Ok, re-reading your post it looks like your integral limits are from ##x=-\infty## to ##\infty##, you're just using the symmetry to do the integral from 0 to ##\infty##, correct? That's fine as long as you do your change of variables before you double the integral and change the limits to 0 to ##\infty##.

(b) This is where I start to have trouble.

The average, <x> is given as follows:

∫xρ(x) dx = ∫xAexp[(-λ^2)(x-a)^2]dx (all space)

and this is as far as I can get. My problem is essentially one of mathematics: I don't know how to solve this integral. Just as in the previous problem, it is extremely close to the given gaussian integral, expect that-- in this case-- we can't employ a change of variables because we have the 'x' sitting in front of everything. The same will, of course, apply to <x^2>, and-- since σ = <x^2> - <x>^2-- this inhibits me from moving any further.

You can certainly employ a change of variables here. The factor of x in the integrand would just mean you have to replace it by (y+a), so you would end up splitting your integral into two terms.

(c) is again a problem which arises from my lack of mathematical competence. I'm simply not sure how to sketch gaussian distribution functions. Could it be that the average (or, 'expected') value represents the peak of this function? (If so, I don't understand why-- as the average value is not necessarily the most probable value). And perhaps the standard deviation σ represents something akin to the full-width-at-half-maximum?
Or maybe I simply need to plug in a variety of points to get a general idea?

The average value is not necessarily the most probable value, but that doesn't mean it can't be in some cases. You can compute both in this case to see if they match.

To learn how to do LaTeX formatting of equations, see this post.

Last edited:
Mute said:
Your post has some conflicting information here: you say you want "∫Aexp[(-λ^2)(x-a)^2]dx = 1 (all space)", which to me would imply ##-\infty < x < \infty##, but then you say that x is from 0 to infinity? Could you clarify which is the correct case?

Sure. The given guassian integrals are from 0 to inf., but the problem requires us to integrate from negative inf. to inf. (this is also why I said we would need to multiply by two).
Perhaps I should have simply listed the integrals from negative inf. to inf. in the outset, so that they agree. I guess I was really trying to ask if multiplying by a factor of two does in fact correct the difference in the lower limit from 0 to negative inf. in the two integrals.

Mute said:
You can certainly employ a change of variables here. The factor of x in the integrand would just mean you have to replace it by (y+a), so you would end up splitting your integral into two pieces.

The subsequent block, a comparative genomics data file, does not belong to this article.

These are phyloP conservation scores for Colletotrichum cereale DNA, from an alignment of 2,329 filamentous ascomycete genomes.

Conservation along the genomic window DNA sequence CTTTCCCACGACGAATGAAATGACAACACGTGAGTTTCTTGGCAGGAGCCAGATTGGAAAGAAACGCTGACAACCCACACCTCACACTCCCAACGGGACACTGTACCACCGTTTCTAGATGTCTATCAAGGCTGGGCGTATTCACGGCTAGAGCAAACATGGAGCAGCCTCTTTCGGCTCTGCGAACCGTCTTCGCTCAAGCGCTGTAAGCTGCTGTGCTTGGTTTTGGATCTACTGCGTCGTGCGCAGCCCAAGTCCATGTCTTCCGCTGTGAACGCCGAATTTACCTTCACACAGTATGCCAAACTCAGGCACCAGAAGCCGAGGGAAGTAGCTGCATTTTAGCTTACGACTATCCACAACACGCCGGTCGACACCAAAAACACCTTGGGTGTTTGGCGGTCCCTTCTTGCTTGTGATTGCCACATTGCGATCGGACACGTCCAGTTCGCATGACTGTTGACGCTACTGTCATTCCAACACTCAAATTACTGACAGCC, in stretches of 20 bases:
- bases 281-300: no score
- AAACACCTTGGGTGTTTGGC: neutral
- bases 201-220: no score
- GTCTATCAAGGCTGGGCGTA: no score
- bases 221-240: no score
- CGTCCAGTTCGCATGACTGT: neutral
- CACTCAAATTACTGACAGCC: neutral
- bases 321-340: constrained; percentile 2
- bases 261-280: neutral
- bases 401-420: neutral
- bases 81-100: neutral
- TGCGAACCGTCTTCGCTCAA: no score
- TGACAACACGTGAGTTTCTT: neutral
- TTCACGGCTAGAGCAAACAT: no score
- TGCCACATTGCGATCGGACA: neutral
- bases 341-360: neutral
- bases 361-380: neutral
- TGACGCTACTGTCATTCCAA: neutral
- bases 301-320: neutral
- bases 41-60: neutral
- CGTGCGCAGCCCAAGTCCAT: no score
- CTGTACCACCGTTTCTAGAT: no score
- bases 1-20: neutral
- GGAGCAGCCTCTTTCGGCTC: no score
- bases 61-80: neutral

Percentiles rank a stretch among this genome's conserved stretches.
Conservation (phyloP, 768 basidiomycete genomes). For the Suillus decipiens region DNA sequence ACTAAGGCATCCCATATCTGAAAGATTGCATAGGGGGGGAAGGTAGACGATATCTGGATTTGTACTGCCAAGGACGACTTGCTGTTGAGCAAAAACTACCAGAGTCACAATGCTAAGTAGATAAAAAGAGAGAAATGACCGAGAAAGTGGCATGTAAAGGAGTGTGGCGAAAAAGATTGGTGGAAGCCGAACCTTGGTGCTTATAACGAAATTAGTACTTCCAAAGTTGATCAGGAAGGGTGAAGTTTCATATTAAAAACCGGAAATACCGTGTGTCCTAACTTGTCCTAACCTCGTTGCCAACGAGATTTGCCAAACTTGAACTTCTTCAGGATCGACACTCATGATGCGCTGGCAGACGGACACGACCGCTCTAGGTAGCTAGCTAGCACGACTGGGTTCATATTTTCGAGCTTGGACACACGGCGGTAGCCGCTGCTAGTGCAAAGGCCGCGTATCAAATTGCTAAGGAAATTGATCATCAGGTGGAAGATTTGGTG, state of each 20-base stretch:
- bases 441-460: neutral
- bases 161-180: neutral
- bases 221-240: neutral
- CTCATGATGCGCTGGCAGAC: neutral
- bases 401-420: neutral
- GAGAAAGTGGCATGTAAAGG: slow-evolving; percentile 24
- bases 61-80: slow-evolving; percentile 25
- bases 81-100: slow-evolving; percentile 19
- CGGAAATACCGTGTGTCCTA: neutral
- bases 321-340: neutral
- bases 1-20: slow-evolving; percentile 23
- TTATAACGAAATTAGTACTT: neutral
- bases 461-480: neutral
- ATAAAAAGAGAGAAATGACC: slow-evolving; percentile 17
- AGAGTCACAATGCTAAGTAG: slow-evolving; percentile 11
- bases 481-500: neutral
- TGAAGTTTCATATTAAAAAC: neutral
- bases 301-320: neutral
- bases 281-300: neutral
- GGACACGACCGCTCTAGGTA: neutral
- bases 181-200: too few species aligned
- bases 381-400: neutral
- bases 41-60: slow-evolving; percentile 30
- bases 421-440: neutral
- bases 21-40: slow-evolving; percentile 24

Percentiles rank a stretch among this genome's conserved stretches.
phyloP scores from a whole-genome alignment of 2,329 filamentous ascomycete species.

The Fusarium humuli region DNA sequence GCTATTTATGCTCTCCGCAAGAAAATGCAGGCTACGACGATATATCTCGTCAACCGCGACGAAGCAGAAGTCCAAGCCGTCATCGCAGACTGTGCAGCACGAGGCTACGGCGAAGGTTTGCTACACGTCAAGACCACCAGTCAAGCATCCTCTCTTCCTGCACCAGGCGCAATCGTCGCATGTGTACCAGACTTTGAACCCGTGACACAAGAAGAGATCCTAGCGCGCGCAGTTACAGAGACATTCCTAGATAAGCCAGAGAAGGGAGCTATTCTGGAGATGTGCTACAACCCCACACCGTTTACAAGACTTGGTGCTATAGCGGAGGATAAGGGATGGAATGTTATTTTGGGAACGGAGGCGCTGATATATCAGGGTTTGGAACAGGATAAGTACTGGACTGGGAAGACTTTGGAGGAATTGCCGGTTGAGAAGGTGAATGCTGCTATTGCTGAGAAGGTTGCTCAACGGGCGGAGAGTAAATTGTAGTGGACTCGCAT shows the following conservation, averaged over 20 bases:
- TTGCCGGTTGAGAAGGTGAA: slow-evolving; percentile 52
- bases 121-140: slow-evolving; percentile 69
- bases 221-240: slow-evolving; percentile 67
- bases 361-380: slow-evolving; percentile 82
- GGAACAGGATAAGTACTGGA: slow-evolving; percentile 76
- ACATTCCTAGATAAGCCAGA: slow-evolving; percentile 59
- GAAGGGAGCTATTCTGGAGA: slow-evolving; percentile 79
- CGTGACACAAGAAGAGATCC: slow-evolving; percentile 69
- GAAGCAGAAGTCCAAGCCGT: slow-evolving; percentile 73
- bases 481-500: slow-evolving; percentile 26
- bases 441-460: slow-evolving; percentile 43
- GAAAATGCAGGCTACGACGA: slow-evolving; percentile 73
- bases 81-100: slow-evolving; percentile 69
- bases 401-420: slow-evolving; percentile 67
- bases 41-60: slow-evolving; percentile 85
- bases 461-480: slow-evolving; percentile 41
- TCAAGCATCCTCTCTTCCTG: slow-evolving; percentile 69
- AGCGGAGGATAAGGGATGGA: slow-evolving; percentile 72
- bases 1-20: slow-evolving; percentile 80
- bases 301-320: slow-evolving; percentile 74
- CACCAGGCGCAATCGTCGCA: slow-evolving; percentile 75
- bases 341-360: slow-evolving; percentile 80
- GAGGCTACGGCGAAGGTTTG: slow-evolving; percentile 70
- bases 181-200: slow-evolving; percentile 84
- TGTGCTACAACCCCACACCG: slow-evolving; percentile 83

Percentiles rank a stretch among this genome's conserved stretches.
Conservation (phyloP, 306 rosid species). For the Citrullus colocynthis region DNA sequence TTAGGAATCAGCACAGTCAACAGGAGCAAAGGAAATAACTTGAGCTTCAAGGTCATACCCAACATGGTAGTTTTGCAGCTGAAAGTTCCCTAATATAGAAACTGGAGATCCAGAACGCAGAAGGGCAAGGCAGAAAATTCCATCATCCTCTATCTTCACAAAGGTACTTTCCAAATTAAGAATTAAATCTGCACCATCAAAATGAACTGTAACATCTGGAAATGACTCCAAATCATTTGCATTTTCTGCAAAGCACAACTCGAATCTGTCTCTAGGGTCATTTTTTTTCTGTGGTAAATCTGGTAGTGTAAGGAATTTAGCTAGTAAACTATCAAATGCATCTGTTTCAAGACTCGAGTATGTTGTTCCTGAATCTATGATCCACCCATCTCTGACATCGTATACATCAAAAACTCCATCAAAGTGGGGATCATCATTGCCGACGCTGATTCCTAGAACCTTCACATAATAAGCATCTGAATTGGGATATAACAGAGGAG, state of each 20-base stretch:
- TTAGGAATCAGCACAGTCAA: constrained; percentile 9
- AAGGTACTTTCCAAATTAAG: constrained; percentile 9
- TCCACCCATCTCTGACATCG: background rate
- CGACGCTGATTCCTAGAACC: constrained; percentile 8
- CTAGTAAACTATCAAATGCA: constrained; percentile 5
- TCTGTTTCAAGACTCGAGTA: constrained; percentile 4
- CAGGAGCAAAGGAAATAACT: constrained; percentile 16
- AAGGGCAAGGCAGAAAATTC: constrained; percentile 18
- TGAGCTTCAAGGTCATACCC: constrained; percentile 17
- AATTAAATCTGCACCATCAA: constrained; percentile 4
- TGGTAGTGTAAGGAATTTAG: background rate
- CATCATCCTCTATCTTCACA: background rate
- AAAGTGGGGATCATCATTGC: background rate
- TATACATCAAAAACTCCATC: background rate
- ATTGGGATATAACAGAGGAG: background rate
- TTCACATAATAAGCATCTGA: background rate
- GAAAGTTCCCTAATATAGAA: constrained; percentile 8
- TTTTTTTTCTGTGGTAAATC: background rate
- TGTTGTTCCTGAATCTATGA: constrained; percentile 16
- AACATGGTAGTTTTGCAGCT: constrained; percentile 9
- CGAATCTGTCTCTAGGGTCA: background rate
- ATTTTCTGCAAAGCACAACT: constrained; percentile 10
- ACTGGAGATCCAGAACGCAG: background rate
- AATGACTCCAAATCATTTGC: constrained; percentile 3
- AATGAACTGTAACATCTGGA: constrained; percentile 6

You're right-- I don't know what I was thinking. :)
I intuitively dismissed the change of variable technique here and ended up trying to find another method for hours. Winter break was much too long x_x

Thanks for the help!

1. What is a Gaussian distribution?

A Gaussian distribution, also known as a normal distribution, is a type of probability distribution that is commonly used in statistics. It is characterized by a bell-shaped curve and is symmetrical around its mean. Many natural phenomena, such as human height and IQ scores, follow a Gaussian distribution.

2. What is an expected value in quantum mechanics?

In quantum mechanics, the expected value is the average value of a physical quantity that is predicted by a particular wavefunction. It is calculated by taking the integral of the wavefunction squared over all possible values of the physical quantity. This value represents the most likely outcome of a measurement of that physical quantity.

3. How do I sketch a Gaussian distribution?

To sketch a Gaussian distribution, you will need to plot a graph with the x-axis representing the possible values of the random variable and the y-axis representing the probability of each value occurring. The curve should be centered around the mean and decrease in height as it moves towards the tails. You can also use a software tool, such as Excel or a graphing calculator, to help you sketch the distribution.

4. What are the applications of Gaussian distributions in science?

Gaussian distributions are widely used in science, particularly in fields such as physics, chemistry, and biology. They are used to model and analyze a wide variety of natural phenomena, from the behavior of particles in a gas to the variation of gene expression in a population. They are also used in statistical analysis and data modeling in fields such as economics, finance, and psychology.

5. How does quantum mechanics use Gaussian distributions?

In quantum mechanics, Gaussian distributions are used to describe the probability of a particle's position or momentum at a given time. The wavefunction, which is a solution to the Schrödinger equation, is often represented by a Gaussian function. Additionally, the uncertainty principle in quantum mechanics can be derived using the properties of Gaussian distributions.